The Mercury Secret in the Deep Sea TU Braunschweig scientist on Polarstern expedition
The boxes have long been packed, all the permits have been obtained and the medical check has also been completed: Now Dr Marta Pérez Rodríguez from Technische Universität Braunschweig is on board the research vessel “Polarstern”. The icebreaker of the Alfred Wegener Institute (AWI) has set off from Cape Town on 2 October for the South Atlantic. There, as part of the Island Impact expedition, the environmental scientist will collect water and sediment samples in the waters around South Georgia. The aim is to find out where the mercury sediments in the depths of the sea.
From October to December, the two-part expedition “Island Impact” is investigating biogeochemical substance flows around South Georgia, a group of islands in the South Atlantic east of the east coast of South America. Some of the highest concentrations of phytoplankton in the Southern Ocean occur here. These substantial algal blooms require a source of iron for their development. The main focus of the expedition is to understand the sources and pathways of iron and other nutrient inputs into the shelf waters of South Georgia and further downstream into the Southern Antarctic Circumpolar Current (ACC).
Mercury enclosed in sediments
This is also where the research of the Environmental Geochemistry group at the Institute of Geoecology comes in, which focuses on the trace metal mercury. Mercury is a highly toxic pollutant that can cause severe harm to human health. Most mercury pollution enters the atmosphere from the burning of coal and other fossil fuels, as well as from industrial activities. But where does it then go?
Professor Harald Biester and Dr Marta Pérez Rodríguez have been researching mercury cycling and primary productivity in the oceans since as early as 2016. In a study published in the journal “Science” in 2018, which received international recognition, they found that the Antarctic silica sediments studied contained surprisingly large amounts of mercury. The results suggest that up to 25 per cent of mercury emissions over the last 150 years may be trapped in such sediments. “From the research cruise with the ‘Polarstern’ we now hope to gain further insights into mercury cycling, the fate of mercury in the water column in productive marine areas and the role of algae blooms for the sequestration of mercury in marine sediments,” says Professor Biester.
Samples from a depth of 6,000 metres
Among other things, the scientists will take water samples at depths of up to 5,000 metres and deep ocean sediments at depths of more than 6,000 metres. “The expedition provides us with the means to collect a variability of samples that would otherwise not be possible.,” says Dr Marta Pérez Rodríguez. For example, the researchers are using special water pumps to collect suspended matter in the depths, which is not standard equipment in many marine studies. “We will combine the obtained data with basic seawater characteristics such as density, salinity, temperature, oxygen concentration, and chlorophyll concentration, as well as with information provided by other groups, for example identification of zooplankton species and other trace metal concentrations.”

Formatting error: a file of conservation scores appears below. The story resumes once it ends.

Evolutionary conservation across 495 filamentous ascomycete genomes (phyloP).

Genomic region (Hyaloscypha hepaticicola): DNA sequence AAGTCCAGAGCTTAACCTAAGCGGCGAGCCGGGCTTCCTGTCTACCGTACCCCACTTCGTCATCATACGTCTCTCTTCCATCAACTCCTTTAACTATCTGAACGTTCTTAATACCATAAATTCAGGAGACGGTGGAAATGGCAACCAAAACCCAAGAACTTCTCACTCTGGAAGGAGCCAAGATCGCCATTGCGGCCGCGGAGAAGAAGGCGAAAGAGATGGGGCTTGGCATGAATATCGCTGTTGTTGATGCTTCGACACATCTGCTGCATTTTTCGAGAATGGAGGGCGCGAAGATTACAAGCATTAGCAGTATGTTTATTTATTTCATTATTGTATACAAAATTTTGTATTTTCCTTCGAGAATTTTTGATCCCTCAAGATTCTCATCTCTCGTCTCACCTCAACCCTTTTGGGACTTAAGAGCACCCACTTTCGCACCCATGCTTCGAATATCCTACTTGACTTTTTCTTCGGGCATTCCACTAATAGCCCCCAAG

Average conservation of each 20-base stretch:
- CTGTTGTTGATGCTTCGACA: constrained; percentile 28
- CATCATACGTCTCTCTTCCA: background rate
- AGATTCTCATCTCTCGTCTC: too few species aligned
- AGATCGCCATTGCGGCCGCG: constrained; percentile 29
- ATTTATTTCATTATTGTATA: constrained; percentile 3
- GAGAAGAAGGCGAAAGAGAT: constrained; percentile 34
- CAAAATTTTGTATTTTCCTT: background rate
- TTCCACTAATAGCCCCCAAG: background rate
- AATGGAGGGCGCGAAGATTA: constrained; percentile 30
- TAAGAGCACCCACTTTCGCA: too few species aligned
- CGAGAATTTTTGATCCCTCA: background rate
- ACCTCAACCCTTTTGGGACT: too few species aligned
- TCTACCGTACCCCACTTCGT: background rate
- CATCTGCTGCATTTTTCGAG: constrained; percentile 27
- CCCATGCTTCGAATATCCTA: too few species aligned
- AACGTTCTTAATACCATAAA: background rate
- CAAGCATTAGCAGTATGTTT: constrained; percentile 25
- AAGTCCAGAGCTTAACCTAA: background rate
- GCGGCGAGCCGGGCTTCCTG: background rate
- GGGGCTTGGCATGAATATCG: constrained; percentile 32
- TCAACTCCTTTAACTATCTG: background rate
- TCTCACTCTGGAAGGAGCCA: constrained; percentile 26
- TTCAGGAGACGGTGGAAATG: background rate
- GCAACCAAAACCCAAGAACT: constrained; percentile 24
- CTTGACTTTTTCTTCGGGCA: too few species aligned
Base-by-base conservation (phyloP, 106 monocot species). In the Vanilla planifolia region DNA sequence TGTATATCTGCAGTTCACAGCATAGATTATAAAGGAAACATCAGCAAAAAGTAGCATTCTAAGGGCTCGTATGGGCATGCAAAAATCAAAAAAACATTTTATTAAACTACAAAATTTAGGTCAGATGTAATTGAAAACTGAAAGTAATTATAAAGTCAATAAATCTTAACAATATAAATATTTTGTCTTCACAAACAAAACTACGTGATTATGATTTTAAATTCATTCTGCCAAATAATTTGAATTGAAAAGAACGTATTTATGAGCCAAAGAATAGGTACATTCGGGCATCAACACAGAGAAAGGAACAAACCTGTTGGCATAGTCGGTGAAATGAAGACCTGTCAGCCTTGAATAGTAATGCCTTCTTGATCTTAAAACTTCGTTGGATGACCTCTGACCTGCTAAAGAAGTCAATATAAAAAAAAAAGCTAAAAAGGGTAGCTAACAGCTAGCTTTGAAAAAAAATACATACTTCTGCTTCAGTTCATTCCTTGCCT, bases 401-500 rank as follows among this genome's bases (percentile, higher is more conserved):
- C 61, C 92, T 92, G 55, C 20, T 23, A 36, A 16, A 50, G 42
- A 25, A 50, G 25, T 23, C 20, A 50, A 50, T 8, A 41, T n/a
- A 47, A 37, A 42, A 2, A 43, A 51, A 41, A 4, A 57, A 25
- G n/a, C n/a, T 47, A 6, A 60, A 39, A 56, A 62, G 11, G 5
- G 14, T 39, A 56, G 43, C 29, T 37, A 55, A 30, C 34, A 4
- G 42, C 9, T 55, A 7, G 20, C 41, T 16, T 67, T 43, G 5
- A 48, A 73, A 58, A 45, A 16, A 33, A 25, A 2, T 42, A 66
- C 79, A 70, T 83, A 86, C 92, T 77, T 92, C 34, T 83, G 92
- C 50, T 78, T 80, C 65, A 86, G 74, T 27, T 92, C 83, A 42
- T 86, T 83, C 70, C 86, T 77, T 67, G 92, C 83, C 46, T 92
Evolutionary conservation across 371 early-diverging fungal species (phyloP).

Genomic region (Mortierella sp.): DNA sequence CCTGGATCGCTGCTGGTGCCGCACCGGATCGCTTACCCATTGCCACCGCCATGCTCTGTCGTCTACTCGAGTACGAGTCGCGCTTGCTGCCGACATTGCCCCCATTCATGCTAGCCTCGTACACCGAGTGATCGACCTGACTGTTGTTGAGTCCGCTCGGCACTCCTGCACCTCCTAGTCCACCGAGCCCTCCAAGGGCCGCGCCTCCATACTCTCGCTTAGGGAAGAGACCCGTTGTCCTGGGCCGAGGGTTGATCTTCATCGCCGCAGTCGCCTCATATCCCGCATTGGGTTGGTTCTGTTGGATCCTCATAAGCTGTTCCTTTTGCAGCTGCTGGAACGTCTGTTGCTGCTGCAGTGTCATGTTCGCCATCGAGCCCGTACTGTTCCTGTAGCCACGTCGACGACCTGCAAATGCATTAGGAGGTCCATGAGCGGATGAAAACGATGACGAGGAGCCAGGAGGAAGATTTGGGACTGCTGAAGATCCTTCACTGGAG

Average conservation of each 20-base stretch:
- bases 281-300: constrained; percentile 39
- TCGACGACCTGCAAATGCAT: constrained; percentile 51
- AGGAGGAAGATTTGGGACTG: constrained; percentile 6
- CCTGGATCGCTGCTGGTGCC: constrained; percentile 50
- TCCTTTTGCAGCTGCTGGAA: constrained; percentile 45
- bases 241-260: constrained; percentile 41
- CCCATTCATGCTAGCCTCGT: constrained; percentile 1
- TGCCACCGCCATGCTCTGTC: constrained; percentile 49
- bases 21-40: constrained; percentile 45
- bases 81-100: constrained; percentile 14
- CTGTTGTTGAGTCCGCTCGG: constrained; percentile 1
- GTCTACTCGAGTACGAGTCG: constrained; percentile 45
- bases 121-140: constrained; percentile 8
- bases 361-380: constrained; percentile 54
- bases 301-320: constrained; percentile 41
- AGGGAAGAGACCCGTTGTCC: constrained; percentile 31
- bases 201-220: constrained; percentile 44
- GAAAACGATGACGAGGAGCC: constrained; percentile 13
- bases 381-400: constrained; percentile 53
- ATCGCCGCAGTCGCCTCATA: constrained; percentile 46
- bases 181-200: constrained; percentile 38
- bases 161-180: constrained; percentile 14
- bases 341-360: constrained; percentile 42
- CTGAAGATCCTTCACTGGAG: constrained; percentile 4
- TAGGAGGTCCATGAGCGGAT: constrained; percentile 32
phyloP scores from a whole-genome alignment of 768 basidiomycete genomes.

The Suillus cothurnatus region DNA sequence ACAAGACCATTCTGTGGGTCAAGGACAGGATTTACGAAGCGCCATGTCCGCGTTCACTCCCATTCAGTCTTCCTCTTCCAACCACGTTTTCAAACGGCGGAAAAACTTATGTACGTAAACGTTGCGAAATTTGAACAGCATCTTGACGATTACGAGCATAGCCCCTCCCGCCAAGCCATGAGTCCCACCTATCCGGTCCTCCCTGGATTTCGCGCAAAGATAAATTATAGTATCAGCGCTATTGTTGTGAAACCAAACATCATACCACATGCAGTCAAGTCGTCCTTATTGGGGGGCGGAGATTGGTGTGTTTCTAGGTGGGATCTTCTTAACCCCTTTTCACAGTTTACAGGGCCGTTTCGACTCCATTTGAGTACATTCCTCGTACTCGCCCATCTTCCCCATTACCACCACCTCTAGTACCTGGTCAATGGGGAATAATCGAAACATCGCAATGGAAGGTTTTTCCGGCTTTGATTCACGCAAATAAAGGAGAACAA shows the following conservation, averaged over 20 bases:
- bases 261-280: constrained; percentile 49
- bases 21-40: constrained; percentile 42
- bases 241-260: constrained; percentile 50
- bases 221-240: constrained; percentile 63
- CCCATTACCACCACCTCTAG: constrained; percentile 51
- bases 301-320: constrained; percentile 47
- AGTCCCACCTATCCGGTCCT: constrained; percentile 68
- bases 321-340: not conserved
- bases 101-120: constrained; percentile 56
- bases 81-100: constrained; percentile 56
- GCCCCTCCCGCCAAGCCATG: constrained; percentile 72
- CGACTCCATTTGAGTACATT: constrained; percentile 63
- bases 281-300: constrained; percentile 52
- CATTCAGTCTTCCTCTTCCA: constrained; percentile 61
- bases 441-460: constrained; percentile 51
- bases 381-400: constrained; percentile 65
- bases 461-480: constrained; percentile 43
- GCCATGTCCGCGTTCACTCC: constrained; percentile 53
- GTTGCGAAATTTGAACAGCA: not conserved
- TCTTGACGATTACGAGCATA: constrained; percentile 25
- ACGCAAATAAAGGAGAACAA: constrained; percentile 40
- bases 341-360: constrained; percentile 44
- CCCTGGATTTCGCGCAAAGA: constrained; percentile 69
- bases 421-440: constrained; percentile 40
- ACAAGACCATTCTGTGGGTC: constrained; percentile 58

The scientist spent months preparing for the expedition. In addition to training for the work on board, permits for sampling had to be obtained and, above all, the working material had to be cleaned several times. “The mercury concentrations in the open ocean are very low, so we have to work in very clean conditions,” explains Dr Marta Pérez Rodríguez. “As an example, the cleaning of the bottles we will use to collect methyl-mercury takes approximately twelve days and includes several steps with soaps, concentrated acids and ultra-pure water.”
Well equipped against stormy seas
In addition, a medical check was scheduled for all participants. Life and research on board could get uncomfortable for the environmental scientist from time to time. Even though the “Polarstern” is expected to start in Cape Town in rather spring-like weather, it will not stay that way during the expedition. The further south the research vessel moves, the lower the temperatures will become. And near South Georgia, storms with high waves could affect the work. The expedition members are well equipped against the cold: The AWI provides extra clothing with waterproof trousers and jacket, fleece jacket, woollen cap, gloves and safety boots.
The fact that the expedition might be a bit stormy does not scare Dr Marta Pérez Rodríguez. She is happy that it is finally getting underway: “To be part of an expedition on board an oceanographic ship like the Polarstern and in a place like the South Atlantic is a milestone in my career and my life. Personally, because it fulfils the dream of my youth as a student of environmental sciences to participate in a big scientific expedition.”
Sara Zaferani, Marta Pérez-Rodríguez, Harald Biester: Diatom ooze – A large marine mercury sink. Science, Vol. 361, NO. 640424 Aug 2018: 797-800,